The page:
Dance

Swings between violence and comedy: Pina Bausch's Kontakthof, at Sadler's Wells, reviewed

26 February 2022

9:00 AM

26 February 2022

9:00 AM

Tanztheater Wuppertal Pina Bausch: Kontakthof; Acosta Danza: 100% Cuban; NDT2

Sadler’s Wells

When you take in the richness of a Pina Bausch production — the redolent staging, the eloquent, eccentric twists of the choreography — it’s everything and it’s something. Kontakthof, created in 1978, sounds the bell of hopeful passes and freighted expectations, centuries of hearts on the line, desperate to elude solitude. A keystone of her back catalogue, the piece illuminates the convoluted, often rotten thrusts of human desire, with special emphasis on women’s vulnerability in the dating game.

A gramophone pipes out vintage love songs as the ensemble to and fro across a dance hall in Bausch’s standard-issue suits and gowns. The title — a reference to the area of a brothel where johns choose their prostitutes — comes to the fore in the opening scene as the dancers present themselves for inspection one by one. The encounters that ensue reel with double standards. Strut too confidently in your heels and you’re a slut; teeter in them and you’re a wimp. How does a real man act? A real woman? How should they? The choreography swings between violent and comic, intimacies losing their discretion as they’re thrust into the spotlight. At three hours long, the point is made (and made again) that to have and to hold is no simple thing.

Bausch’s genius was bringing a charming streak to even the grimmest subjects. Here, polyglot rambles and poker-faced jazz pyramids light up the show, the group box-stepping with taut precision, adding sultry hip wiggles. Between the yanking and the groping, it’s easy to forget they can dance for real, but they remind us with an electric skate upstage, an exquisite tangle of limbs and hair and palms upturned in exultation.


100% Cuban from Acosta Danza, Carlos Acosta’s platform for young talent in Cuba, brings five recent works to the UK stage, starting with Liberto from Raul Reinoso, a duet about the ruinous endurance of slavery. The piece starts with Mario Sergio Elias stooped in the literal hunch of someone in the stocks, but swiftly develops into a layered performance taking in some rich mystical threads. Zeleidy Crespo’s surprise entrance in green satin is a gorgeous moment of spectacle.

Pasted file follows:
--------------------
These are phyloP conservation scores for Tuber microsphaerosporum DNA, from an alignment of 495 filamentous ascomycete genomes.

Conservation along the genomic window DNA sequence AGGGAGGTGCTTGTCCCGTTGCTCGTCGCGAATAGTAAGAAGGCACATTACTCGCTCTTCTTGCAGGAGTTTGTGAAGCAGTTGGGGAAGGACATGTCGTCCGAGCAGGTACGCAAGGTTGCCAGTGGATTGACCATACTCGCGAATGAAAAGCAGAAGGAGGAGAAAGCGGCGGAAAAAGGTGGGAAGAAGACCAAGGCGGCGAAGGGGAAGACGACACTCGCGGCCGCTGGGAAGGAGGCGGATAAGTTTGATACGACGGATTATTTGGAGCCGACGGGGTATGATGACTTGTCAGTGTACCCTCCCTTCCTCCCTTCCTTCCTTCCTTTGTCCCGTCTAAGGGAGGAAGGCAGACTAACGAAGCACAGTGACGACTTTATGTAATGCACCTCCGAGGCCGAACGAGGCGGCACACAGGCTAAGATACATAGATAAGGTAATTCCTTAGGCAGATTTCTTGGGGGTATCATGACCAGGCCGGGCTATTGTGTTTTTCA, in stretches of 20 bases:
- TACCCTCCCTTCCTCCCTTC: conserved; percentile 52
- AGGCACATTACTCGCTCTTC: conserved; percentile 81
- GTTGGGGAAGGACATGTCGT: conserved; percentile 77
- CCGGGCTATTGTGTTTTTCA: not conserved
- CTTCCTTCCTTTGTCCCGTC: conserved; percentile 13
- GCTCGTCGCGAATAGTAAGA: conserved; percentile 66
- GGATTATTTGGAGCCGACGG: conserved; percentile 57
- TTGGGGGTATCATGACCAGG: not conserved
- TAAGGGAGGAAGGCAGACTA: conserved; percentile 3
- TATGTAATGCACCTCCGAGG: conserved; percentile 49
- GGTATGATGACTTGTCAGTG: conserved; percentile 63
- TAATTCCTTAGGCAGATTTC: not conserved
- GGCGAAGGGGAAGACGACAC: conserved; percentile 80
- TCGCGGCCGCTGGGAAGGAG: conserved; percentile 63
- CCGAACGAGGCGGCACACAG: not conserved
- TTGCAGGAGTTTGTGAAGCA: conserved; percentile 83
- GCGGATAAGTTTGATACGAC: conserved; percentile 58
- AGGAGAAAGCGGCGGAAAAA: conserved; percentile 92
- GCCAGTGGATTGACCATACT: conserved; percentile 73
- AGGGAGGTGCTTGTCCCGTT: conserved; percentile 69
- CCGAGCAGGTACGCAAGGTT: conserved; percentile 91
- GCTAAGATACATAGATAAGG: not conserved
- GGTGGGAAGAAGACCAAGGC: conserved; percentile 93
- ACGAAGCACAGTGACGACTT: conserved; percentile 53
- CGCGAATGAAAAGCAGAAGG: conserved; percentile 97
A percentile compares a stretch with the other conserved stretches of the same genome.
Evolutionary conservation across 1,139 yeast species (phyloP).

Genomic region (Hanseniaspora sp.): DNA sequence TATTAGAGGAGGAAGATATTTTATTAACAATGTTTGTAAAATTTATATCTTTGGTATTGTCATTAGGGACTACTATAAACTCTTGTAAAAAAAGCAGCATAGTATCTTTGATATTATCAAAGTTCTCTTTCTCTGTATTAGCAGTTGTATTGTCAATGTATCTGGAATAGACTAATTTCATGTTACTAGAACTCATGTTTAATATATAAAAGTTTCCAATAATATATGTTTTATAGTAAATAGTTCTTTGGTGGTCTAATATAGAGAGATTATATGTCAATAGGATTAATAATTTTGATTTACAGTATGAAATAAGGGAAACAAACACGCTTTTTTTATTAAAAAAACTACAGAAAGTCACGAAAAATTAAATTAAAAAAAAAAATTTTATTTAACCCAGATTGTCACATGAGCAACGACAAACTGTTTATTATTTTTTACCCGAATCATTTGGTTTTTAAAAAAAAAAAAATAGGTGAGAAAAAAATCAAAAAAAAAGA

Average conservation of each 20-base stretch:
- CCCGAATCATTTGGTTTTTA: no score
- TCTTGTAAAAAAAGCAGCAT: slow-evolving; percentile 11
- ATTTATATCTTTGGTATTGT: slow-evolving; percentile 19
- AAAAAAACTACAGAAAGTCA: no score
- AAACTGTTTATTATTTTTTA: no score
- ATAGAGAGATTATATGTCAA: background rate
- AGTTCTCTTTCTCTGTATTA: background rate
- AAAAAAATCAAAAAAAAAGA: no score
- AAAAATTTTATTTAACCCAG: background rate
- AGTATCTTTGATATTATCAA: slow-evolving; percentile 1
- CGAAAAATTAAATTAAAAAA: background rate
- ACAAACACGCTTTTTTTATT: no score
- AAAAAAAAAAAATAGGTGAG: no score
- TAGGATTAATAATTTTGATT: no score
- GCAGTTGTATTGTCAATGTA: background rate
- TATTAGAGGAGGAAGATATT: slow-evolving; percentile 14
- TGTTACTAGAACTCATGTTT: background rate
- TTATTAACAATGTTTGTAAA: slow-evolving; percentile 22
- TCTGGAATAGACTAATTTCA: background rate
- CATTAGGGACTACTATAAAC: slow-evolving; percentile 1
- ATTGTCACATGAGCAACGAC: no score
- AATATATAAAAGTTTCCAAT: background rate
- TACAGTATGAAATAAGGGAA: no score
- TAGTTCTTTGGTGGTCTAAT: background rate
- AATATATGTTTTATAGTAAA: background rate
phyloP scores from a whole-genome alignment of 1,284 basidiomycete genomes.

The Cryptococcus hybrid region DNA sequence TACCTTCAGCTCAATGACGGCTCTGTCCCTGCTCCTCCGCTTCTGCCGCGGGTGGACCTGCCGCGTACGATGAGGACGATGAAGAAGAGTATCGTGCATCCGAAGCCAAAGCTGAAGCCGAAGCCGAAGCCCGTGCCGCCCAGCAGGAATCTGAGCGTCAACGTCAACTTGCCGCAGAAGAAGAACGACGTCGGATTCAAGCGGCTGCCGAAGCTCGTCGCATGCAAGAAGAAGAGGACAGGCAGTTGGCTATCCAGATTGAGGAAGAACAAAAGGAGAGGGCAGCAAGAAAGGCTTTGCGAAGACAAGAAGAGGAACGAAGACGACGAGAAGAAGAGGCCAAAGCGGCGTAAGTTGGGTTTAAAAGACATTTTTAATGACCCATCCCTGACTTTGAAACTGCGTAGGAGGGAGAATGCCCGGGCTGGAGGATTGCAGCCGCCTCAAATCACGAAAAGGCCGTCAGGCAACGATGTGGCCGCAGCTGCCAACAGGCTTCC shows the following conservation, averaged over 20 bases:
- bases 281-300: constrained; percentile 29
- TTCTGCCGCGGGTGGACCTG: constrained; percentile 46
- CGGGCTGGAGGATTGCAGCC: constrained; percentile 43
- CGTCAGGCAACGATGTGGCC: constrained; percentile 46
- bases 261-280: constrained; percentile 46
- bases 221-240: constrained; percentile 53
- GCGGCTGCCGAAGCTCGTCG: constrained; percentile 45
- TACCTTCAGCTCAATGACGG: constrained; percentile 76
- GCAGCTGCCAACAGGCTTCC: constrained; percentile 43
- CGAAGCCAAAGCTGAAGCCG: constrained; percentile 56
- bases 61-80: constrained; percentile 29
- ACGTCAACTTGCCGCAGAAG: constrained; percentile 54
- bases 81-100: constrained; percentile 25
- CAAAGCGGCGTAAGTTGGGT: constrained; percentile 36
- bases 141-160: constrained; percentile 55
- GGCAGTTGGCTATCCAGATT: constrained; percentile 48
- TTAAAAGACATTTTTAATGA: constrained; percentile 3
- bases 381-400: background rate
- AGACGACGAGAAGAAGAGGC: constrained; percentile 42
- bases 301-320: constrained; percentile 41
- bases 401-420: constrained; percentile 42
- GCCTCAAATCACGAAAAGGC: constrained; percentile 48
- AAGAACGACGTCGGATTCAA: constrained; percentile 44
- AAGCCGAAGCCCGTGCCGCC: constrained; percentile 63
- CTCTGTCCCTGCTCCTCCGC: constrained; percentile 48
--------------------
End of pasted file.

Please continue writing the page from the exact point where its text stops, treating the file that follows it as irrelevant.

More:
Meanwhile, Pontus Lidberg’s Paysage, soudain, la nuit harnesses the company’s flair for bouncy contemporary dance, weaving together a Technicolor dreamscape of breezy chugs and joyful prances. Yasser Dominguez’s energy leaps off the stage here and in Norge Cedeno and Thais Suarez’s Hybrid, although it’s not enough to save the latter, which sports vague themes and uneven choreography, the dancers dressed for a future we’re told nothing about. Crespo returns for a solo by Maria Rovira — this time a vision in blue, bounding from one statuesque shape to another, an ocean in flux — and the bill rounds off with De Punta a Cabo, by Alexis Fernandez and Yaday Ponce, a feel-good finale alive with starbursts of action, including some surprise sprinkles of pointework. It’s the liveliest work of the night, leaning hard into the company’s raw, zippy energy.

NDT2 — the esteemed youth branch of Nederlands Dans Theater — is a poster child for Dutch modern dance, with its athletic, witty blend of ballet and contemporary styles. Its latest bill opens with a world première from Marco Goecke, developed after the death of his father. Elbows hinge and spines stoop, twitchy, gnarled arrangements of self. The phrasing reflects the awkward wanderings of grief, with cowboy waddles giving way to animal laughter, the body going to strange, unexpected places. The piece plays out to an emotive, if sometimes heavy-handed, medley of Tori Amos songs, and is topped and tailed with some splintery male solo work.

Hans van Manen’s Simple Things is a mellow follow-up, a quartet that brings a skittering edge to the balletic duet. The dancing has an underwater quality, the dancers swishing through their motions, sucked into each other’s whirlpools. Emmitt Cawley is especially dynamic, taking the playful moments extra seriously, like a dutiful clown, while Cassandra Martin grabs eyes with her pensive, slanting lines.

The bill’s closing number is its strongest: Impasse by Johan Inger, a madcap morality tale that warns against peer pressure and blind conformity. Three friends cavort outside a house that spits out a parade of fabulous characters, from a rumba brigade to a deranged circus troupe. The music thickens, the cabaret throbs, and the odds of getting swallowed up whole grow tensely, tantalisingly high.

Got something to add? Join the discussion and comment below.

You might disagree with half of it, but you’ll enjoy reading all of it. Try your first 10 weeks for just $10


Show comments
Close